It’s nothing new

By JohnnyZ on May 08, 2014//Leave a comment

Speaking about the Civil Justice Strategies Task Force to some folks with long memories and a lot more knowledge than I have:


“It’s nothing new.” 


Me: True, the Court and the Bar have wrestled wth these important issues before: how to help those who self represent? what kind of self-help can we provide? what works best? how do we get the information out to those who need it?


Them: There have been the Sargent Shriver pilot projects, self-help centers, programs for self-represented litigants, reports and action plans about integrating services for self-represented litigants into the court system, a 2004 Task Force that came up with a statewide action plan for serving self-represented litigants, and several committees and reports about model self-help this, pilot program that.


Me: All true, but I can say that the focus of this Task Force is on the justice gap — where a multitude of affordable lawyers are available for those people who can afford them, but they cannot seem to find each other.  At the same time, the Task Force is also addressing the issue of the crushing debtload of most law school graduates, and raising some solutions to that problem, too.


Them: Oh. That’s different.


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  1. One of the Unwashed, Self-Enlightened in Law

    Tuesday, May 13th, 2014


    Horrifying as this idea may sound to The Initiated among The Unwashed Multitudes, there is nothing taught in a Law School that cannot also be taught equally as well in a local High School. Law as a means of guiding proper social conduct and a method of obtaining justice is really not that difficult to grasp; it requires study, but in the school environment, study is the Name of The Game anyway. Nothing new here.

    It is only the mythical mists of the Unknown and the scowls of the legalist Pharisees that confuse the mind of inquiring people into believing they as non-lawyers know nothing of The Law and could never learn it. They can learn. With the opportunities offered by the many County Public Law Libraries in such “self-help” programs, librarians and their co-workers and contributors can help them do that.

    Some of the more specific technicalities of law maybe not be useful at that high school level, but the basics of finding and understanding The Law, and the correct use of procedural process and of evidence and appeals, can be easily grasped by young students at that pre-adult age, providing preparatory knowledge for future circumstances to guide them in the way to go. Such “self-help” knowledge and knowing where to go to learn more about it gives them a sense of self-empowerment, a step towards responsible adulthood, with the byproduct for society being a more knowledgeable citizenry having a better understanding of the true purpose and function of law and justice in general.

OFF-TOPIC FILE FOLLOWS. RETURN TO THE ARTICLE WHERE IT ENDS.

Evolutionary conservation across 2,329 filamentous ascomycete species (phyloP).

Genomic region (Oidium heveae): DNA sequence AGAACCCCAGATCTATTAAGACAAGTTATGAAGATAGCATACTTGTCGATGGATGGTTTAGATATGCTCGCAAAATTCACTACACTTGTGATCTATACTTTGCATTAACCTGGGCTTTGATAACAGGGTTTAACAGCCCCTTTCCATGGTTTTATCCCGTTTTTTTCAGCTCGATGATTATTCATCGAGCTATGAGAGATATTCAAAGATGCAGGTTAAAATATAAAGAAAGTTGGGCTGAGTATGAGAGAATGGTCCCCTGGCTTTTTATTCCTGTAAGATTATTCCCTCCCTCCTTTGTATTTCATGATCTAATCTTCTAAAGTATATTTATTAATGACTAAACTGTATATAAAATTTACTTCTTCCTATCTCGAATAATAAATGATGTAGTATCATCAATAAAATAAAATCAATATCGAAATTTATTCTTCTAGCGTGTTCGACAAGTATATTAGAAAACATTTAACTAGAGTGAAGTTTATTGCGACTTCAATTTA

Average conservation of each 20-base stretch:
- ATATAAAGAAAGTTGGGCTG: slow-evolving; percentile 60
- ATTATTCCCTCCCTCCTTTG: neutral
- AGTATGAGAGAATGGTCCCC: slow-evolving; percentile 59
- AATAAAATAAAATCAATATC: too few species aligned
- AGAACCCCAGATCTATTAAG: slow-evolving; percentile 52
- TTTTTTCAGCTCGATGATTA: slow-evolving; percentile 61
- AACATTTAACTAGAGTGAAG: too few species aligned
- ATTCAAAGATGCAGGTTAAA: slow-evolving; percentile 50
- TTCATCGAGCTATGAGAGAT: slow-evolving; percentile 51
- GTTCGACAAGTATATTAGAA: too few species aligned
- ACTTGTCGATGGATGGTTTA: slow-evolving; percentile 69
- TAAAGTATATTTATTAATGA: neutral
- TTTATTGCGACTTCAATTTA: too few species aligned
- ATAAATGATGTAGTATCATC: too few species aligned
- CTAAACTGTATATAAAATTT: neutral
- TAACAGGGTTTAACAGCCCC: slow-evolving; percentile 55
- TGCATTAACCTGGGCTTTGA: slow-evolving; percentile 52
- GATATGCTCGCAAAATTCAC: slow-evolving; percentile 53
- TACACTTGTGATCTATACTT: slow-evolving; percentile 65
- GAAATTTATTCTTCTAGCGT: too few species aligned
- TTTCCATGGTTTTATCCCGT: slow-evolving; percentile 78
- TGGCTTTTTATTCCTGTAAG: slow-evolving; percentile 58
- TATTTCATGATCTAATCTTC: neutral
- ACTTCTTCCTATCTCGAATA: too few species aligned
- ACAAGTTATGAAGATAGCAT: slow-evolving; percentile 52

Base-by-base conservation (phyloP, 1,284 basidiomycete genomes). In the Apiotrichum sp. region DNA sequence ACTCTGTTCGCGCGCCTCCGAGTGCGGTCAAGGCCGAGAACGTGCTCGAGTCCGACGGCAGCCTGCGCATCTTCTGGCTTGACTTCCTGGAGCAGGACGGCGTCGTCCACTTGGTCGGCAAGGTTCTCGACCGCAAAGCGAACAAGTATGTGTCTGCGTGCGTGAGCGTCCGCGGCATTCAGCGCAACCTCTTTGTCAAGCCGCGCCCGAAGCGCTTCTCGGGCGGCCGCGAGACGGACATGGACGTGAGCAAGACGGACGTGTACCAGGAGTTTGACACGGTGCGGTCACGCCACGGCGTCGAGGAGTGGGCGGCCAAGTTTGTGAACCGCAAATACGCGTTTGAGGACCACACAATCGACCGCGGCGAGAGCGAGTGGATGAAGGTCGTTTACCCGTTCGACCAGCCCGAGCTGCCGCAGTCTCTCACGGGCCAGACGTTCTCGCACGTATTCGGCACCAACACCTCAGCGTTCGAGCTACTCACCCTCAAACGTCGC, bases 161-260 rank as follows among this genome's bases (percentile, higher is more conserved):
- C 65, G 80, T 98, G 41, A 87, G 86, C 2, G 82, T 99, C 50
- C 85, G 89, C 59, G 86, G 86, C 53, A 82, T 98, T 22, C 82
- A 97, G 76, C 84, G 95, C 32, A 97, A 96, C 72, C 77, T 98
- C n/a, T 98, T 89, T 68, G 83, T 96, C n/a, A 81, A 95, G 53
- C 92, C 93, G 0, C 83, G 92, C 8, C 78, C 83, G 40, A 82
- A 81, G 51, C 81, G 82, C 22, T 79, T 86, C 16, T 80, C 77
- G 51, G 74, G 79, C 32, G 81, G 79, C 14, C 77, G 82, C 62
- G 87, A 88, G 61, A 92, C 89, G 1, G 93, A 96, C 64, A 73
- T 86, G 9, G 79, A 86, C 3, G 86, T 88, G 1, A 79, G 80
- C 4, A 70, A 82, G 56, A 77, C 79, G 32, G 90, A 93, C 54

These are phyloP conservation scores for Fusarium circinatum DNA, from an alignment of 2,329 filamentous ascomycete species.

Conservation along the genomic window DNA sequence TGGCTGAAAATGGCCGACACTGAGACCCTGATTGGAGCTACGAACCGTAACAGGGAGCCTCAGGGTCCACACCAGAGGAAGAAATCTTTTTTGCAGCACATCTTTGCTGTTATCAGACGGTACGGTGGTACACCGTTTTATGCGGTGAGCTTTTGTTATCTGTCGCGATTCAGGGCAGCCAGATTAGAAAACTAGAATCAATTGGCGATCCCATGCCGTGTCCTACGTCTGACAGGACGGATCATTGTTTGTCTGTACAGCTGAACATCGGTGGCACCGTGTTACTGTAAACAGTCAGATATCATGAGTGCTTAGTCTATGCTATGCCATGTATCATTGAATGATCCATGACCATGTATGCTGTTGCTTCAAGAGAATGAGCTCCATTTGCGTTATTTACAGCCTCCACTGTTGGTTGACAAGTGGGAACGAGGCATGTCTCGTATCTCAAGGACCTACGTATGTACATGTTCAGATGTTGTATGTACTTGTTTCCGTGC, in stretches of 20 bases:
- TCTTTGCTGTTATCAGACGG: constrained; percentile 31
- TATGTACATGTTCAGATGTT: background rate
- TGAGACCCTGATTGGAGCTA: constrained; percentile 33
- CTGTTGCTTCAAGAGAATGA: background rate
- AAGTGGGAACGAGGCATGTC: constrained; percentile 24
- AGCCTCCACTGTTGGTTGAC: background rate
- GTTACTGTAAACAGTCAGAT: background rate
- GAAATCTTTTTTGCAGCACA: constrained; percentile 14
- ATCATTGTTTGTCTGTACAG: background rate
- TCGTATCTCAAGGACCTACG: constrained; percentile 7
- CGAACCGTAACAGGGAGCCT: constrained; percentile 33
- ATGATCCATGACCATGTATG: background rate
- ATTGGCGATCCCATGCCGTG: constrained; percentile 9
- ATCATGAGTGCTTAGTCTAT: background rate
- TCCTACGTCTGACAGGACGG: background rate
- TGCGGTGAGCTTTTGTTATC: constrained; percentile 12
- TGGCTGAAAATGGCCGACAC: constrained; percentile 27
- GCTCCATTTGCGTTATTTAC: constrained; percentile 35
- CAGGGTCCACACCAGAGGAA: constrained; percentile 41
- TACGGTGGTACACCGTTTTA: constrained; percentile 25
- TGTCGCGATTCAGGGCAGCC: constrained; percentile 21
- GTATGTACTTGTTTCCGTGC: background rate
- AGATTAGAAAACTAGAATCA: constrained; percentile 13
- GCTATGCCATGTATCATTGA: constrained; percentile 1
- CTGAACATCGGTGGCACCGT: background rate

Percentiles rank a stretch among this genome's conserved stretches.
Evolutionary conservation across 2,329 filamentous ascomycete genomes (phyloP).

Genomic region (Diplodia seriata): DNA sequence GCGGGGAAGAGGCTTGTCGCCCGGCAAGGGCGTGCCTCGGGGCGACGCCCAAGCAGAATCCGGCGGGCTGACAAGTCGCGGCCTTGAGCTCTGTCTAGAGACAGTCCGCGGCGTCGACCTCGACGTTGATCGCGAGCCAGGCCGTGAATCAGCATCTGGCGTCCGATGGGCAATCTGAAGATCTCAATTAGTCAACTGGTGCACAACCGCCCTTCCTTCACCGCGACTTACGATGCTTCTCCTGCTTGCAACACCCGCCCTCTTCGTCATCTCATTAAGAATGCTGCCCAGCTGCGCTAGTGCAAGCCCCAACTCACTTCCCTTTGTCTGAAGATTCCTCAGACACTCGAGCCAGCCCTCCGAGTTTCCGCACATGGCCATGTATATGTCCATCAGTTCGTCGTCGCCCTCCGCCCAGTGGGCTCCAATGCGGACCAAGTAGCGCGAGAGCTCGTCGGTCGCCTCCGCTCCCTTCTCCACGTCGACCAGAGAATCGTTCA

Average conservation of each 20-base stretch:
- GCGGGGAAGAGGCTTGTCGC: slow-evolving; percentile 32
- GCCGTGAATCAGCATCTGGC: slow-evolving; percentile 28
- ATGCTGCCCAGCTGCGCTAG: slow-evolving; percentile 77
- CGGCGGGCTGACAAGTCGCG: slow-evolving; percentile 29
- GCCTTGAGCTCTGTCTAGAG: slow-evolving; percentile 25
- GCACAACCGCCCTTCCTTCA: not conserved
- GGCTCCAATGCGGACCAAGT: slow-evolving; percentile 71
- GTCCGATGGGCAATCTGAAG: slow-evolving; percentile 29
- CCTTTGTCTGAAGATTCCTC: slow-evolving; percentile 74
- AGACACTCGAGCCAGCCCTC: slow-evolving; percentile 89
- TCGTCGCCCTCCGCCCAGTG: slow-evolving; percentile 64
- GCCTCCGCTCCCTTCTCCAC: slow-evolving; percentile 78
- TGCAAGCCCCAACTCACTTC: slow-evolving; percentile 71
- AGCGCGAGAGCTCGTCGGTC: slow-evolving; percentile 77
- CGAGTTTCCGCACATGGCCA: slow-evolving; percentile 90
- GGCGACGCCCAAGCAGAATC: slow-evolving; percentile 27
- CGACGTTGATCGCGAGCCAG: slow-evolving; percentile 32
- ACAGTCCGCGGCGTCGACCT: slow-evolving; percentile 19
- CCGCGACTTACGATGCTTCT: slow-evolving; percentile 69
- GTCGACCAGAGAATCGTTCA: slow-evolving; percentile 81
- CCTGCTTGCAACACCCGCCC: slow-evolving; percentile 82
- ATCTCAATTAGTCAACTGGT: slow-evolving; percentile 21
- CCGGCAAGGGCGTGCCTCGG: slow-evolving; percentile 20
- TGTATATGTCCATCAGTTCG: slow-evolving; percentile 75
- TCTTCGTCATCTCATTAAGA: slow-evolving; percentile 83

If programs for individual, non-attorney “self-help” instruction is one of the several worthy goals of this and other Law Libraries, then enlightening these young minds now will provide more opportunity for their avoiding troubles in the future, and when troubled, the work of the attorney decided on representing them will be much lighter, and less costly for the client, since the client had already done what they could, best as could be done, to avoid the problem complained of.

    While “self-help” programs, at the Law Library or any non-law-oriented community group’s efforts, would appear to be taking “business” away from attorneys, actually, “self-help” may improve such practices, increase business, and raise the respect for each party higher than it is; and sometimes one may get the idea that neither side has much respect for the other. So “self-help” programs can work well and bring great benefits to everyone.

    This subject of local class instruction in basic law and “self-help” is something I have been mentioning to various legal entities for decades, not that I am a Big Somebody worth listening to, and yet have spent many hours teaching other non-lawyer acquaintances what were my own lessons learned in how to find and hopefully understand the law at this same and other nearby Law Libraries. I laughingly say I have squandered the flower of my middle age in the law library in the ever-consuming passion for acquiring this knowledge. Except for a few and poorly funded civic styled neighborhood organizations and the rare and constantly criticized publishing houses of such “self-help” programs and books, until recently it seems “self-help” had been looked down upon as unworthy of respect, and when accomplished by a non-lawyer, resulting only in an incompetence of the non-lawyer citizenry unadorned with the degree’d laurels of The Accepted Initiate graduates of Law School. So it is rather pleasing to see “self-help” gaining more interest, and, respect. Don’t give upon in it too soon.

    RJ Gardner

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